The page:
CAMPOS FOOD FAIR, Petitioner, v. SUPERIOR COURT of Solano County, Respondent, Jerome RAPOZA et al., Real Parties in Interest.
Petitioner Campos Food Fair has filed a timely challenge to an order denying its motion for summary judgment. (Code Civ.Proc., § 437c, subd. (b).) We agree that the motion should be granted.
Jerome Rapoza and Jennifer Rapoza, real parties in interest herein, filed an action against petitioner arising out of an injury to Mr. Rapoza which occurred when he was servicing refrigeration equipment on the roof of petitioner's premises. Real parties allege that petitioner maintained unsafe premises and petitioner takes the position that Mr. Rapoza's negligence was the sole cause of his injury.
Petitioner noticed a motion for summary judgment on the ground that real parties' exclusive remedy is under workers' compensation. In support of the motion, petitioner offered evidence that at the time of the injury Mr. Rapoza was employed by Jerry's Refrigeration and that neither Mr. Rapoza nor Jerry's Refrigeration had a contractor's license. Petitioner cited Blew v. Horner (1986) 187 Cal.App.3d 1380, 232 Cal.Rptr. 660 in which the court held that an unlicensed contractor cannot be an independent contractor for purposes of workers' compensation but he and his employees are employees as a matter of law of the person hiring the work done. They cannot maintain a civil action for damages at the workplace but must resort to the exclusive remedy of workers' compensation.
In response to the motion for summary judgment, real parties pointed out that at the time the complaint was filed, the case of Blew v. Horner had not been decided. They requested permission to amend the complaint to allege a cause of action pursuant to section 3706 of the Labor Code.1 This section provides that an injured employee may bring an action at law against his employer if the “employer fails to secure the payment of compensation.” Furthermore, section 3708 provides that in such an action, negligence of the employer is presumed and the usual defenses to a negligence action are not available.
In reply, petitioner argued that even if real parties were permitted to amend their complaint, it was entitled to summary judgment because it had a workers' compensation policy in full force and effect at the time Mr. Rapoza was injured. A declaration to that effect was attached to the reply.
At the hearing, real parties argued that to avoid application of section 3706, petitioner would have to show actual payment of compensation and not merely insurance coverage. On March 31, 1987, an order was filed providing in part: “The Court does not agree that the phrase ‘secure the payment of compensation’ is satisfied merely by the maintenance of insurance in the abstract as opposed to the maintenance of insurance specifically covering plaintiff in this action. Only the latter would satisfy the statute.” The court, citing Blew v. Horner, went on to grant the motion to the extent that plaintiff was found to be an employee of defendant. The motion for summary judgment was denied “because there remains a factual question of whether or not defendant has secured the payment of compensation under the workman's compensation law.” (Id.)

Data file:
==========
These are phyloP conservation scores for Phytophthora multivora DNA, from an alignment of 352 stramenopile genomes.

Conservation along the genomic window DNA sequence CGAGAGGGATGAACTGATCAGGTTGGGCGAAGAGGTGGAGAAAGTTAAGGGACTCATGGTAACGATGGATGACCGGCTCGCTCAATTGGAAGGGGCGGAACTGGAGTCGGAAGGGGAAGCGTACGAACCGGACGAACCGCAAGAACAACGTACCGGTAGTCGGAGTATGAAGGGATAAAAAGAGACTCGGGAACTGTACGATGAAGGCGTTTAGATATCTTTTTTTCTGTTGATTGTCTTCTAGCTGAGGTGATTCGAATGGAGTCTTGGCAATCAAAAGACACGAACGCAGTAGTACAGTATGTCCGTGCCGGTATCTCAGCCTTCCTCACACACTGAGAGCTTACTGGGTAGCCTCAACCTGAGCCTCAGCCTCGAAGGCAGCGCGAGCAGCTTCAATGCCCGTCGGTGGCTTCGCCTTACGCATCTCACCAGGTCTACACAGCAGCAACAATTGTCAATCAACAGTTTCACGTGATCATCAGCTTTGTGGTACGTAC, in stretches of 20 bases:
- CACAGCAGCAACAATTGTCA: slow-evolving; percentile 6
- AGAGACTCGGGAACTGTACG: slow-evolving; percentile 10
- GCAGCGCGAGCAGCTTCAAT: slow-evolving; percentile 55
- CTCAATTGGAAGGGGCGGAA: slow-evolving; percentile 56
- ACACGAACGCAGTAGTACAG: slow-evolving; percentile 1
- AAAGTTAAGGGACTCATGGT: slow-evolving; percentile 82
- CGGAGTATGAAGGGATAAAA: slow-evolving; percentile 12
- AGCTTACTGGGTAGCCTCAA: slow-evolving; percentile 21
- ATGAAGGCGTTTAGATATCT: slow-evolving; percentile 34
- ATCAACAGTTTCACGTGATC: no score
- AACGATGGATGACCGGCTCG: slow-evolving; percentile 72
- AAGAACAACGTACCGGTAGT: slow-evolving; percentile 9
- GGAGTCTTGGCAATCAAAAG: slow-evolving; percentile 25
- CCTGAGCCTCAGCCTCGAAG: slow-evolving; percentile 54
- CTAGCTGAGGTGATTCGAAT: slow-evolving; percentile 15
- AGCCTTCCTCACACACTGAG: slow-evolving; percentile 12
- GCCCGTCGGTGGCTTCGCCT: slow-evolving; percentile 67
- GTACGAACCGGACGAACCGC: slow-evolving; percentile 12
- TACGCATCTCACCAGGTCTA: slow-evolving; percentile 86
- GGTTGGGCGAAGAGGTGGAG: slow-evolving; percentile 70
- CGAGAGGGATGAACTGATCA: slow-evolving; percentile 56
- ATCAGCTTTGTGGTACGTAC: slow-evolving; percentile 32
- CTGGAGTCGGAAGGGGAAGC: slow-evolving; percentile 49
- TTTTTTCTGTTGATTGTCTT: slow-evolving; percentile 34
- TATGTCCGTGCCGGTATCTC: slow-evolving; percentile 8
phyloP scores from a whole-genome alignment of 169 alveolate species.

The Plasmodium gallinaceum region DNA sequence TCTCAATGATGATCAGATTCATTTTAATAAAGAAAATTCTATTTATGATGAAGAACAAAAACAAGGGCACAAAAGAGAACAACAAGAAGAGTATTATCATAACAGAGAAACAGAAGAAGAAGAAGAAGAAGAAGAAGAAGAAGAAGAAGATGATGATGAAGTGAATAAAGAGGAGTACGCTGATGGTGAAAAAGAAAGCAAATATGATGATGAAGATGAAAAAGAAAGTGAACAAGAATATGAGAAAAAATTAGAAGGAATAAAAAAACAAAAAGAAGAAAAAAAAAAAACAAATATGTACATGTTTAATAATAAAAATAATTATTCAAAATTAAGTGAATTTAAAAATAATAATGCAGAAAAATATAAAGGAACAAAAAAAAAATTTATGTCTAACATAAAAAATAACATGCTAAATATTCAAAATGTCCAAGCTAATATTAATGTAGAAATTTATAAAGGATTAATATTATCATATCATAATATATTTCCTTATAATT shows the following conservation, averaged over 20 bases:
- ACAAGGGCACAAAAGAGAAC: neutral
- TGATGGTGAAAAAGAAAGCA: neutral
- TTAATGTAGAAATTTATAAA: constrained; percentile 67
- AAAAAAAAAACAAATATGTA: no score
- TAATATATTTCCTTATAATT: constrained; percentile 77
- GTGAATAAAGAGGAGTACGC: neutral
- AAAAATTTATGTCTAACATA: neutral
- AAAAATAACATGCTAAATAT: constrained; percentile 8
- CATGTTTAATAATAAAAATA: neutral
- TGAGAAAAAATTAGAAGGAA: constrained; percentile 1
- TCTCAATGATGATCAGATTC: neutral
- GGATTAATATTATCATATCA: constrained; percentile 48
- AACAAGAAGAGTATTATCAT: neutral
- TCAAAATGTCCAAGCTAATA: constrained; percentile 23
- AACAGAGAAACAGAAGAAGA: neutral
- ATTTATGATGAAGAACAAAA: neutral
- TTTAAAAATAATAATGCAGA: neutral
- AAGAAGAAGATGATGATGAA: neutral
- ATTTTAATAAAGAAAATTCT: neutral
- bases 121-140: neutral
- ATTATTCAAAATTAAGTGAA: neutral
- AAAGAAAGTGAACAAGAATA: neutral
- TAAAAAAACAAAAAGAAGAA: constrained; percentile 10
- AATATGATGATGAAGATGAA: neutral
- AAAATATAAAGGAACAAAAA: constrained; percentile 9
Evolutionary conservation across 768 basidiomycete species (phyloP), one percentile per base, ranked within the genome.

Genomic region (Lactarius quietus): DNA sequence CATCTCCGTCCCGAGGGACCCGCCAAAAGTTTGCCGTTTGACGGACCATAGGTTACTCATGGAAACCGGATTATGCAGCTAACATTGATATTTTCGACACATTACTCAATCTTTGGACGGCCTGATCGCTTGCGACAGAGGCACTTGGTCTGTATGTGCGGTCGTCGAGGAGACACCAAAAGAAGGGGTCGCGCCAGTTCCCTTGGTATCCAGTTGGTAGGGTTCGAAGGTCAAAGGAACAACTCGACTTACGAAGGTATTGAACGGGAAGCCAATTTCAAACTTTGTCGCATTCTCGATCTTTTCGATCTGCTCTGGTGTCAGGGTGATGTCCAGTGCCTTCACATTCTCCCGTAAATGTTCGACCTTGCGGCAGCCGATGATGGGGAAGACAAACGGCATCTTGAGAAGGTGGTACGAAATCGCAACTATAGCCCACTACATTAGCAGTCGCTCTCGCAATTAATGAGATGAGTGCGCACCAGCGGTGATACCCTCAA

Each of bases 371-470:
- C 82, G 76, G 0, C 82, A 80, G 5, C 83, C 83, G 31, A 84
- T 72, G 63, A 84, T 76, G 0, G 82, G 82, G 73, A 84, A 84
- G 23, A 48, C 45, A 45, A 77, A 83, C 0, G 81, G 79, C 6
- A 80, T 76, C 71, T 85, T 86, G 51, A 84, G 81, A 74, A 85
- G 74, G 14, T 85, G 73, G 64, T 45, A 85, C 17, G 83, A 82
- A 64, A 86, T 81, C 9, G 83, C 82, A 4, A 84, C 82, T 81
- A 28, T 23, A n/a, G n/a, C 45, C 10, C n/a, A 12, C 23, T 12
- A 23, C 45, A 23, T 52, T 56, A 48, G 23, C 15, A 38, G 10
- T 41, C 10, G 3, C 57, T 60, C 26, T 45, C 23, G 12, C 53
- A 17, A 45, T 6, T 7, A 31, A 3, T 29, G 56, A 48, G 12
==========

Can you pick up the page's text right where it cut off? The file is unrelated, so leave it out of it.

We conclude that the court should have granted summary judgment. Section 3700 effectively defines the term “secure the payment of compensation” by providing that the employer may accomplish this by “being insured against liability to pay compensation” or by securing “a certificate of consent to self-insure.” It is not disputed that petitioner carried workers' compensation insurance. The standard workers' compensation insurance policy provides that all employees are eligible for benefits unless specifically excluded. (See 10 Cal.Admin.Code § 2264; 2 Hanna, Cal.Law of Employee Injuries and Workmen's Compensation (2d ed.) § 21.01(4)(e).) In a statutory action under section 3706 of the Labor Code, it is the “plaintiff's obligation to plead and prove violation of section 3700 by his [defendant employer's] failure to carry workers' compensation insurance.” (Doney v. Tambouratgis (1979) 23 Cal.3d 91, 99, fn. 11, 151 Cal.Rptr. 347, 587 P.2d 1160.) Thus, it clearly was not petitioner's burden here to show that the policy “specifically” covered Mr. Rapoza.
Let a peremptory writ of mandate issue directing the Solano County Superior Court to vacate its order denying the motion for summary judgment and to enter a new order granting the motion.
1. All further statutory references herein will be to the Labor Code unless otherwise designated.
ANDERSON, Presiding Justice.
CHANNELL and SABRAW, JJ., concur.